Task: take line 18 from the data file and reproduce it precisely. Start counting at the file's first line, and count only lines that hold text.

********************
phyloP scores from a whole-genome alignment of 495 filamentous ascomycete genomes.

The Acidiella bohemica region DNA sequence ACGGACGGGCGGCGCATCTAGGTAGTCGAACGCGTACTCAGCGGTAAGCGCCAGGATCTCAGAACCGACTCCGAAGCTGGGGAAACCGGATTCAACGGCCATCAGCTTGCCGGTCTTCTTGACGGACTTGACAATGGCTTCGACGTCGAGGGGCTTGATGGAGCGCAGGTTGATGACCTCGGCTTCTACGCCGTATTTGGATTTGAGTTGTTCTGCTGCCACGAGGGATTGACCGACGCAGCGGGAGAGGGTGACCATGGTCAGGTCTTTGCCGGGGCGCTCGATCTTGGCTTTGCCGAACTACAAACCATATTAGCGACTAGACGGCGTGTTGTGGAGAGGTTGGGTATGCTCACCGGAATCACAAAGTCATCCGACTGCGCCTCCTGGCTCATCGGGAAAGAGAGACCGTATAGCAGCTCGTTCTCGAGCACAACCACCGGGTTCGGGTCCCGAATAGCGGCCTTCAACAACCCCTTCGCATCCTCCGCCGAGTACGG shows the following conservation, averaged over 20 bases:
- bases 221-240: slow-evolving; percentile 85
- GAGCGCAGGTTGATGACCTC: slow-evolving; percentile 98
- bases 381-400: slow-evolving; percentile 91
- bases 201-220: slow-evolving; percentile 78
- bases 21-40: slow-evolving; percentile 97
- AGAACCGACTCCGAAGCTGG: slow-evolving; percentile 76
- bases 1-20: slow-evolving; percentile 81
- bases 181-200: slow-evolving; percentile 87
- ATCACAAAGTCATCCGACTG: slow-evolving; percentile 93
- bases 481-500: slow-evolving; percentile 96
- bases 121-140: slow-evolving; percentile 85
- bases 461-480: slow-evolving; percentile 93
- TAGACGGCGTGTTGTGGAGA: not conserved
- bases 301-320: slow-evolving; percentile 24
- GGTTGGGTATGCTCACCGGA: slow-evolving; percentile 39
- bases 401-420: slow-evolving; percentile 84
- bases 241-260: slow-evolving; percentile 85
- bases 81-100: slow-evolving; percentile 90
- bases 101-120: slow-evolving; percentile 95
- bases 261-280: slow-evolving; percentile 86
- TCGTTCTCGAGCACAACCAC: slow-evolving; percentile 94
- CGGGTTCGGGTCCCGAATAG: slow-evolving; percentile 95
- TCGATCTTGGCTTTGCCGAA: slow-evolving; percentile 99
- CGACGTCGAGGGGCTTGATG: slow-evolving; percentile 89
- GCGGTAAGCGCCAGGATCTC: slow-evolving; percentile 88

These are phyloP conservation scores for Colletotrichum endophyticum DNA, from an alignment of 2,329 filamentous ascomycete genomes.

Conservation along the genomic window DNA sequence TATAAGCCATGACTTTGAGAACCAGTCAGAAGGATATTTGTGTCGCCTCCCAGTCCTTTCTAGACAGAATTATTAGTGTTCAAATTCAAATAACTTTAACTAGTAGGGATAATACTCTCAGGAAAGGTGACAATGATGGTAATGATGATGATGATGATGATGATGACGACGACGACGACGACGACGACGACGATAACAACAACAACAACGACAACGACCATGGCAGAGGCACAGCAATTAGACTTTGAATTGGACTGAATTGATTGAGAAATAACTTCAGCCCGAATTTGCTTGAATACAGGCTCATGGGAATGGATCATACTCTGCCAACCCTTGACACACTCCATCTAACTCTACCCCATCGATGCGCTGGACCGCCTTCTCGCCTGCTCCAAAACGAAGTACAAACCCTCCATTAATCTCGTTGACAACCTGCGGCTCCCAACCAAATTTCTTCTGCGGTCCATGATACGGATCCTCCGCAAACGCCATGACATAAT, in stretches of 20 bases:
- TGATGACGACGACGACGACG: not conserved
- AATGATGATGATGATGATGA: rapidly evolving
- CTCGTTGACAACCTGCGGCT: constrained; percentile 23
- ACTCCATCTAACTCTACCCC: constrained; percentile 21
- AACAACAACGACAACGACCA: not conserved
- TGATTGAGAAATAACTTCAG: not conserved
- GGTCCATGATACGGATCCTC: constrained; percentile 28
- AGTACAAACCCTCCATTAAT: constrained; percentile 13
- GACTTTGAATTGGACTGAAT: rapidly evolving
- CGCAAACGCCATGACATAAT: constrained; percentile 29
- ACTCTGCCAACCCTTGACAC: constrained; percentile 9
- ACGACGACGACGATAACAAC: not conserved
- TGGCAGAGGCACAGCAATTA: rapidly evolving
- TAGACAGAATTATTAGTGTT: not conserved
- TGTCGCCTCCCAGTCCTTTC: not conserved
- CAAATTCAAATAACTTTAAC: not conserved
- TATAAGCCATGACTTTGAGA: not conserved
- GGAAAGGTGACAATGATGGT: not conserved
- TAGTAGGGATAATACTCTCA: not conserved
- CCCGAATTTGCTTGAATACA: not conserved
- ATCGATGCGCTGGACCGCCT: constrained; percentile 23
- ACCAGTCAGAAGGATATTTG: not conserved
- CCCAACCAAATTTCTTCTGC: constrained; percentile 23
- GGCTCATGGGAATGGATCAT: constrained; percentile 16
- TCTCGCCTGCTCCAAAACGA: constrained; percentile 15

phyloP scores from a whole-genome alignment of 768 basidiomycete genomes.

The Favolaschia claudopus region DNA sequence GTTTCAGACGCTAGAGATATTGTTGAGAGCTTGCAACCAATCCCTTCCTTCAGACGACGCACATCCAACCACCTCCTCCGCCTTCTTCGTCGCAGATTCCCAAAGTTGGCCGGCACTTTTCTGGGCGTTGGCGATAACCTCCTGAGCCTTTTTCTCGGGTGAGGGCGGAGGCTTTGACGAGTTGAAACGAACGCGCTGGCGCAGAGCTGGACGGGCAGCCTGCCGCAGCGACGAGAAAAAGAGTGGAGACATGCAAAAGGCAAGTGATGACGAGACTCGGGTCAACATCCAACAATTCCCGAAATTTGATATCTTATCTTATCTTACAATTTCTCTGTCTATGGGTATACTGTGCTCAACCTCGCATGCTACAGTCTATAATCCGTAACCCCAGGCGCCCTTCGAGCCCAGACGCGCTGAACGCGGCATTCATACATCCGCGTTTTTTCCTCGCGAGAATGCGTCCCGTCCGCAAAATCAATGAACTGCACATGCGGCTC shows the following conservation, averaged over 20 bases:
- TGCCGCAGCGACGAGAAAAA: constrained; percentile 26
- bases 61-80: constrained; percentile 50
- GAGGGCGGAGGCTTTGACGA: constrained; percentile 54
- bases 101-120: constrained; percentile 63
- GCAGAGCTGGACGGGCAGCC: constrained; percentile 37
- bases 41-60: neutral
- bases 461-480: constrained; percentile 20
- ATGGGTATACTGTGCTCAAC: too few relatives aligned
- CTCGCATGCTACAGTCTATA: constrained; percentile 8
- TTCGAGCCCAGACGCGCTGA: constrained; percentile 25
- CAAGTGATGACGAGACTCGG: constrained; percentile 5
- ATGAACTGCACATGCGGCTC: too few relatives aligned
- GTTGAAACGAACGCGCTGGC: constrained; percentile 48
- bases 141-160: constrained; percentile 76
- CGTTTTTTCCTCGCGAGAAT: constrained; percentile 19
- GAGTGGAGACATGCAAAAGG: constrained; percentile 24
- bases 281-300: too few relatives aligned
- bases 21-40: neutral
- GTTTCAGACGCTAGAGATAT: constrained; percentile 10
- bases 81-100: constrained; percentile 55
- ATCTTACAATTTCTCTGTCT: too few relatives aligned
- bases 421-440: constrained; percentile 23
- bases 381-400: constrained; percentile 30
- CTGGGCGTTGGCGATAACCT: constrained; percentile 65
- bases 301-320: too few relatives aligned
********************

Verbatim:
- bases 401-420: slow-evolving; percentile 84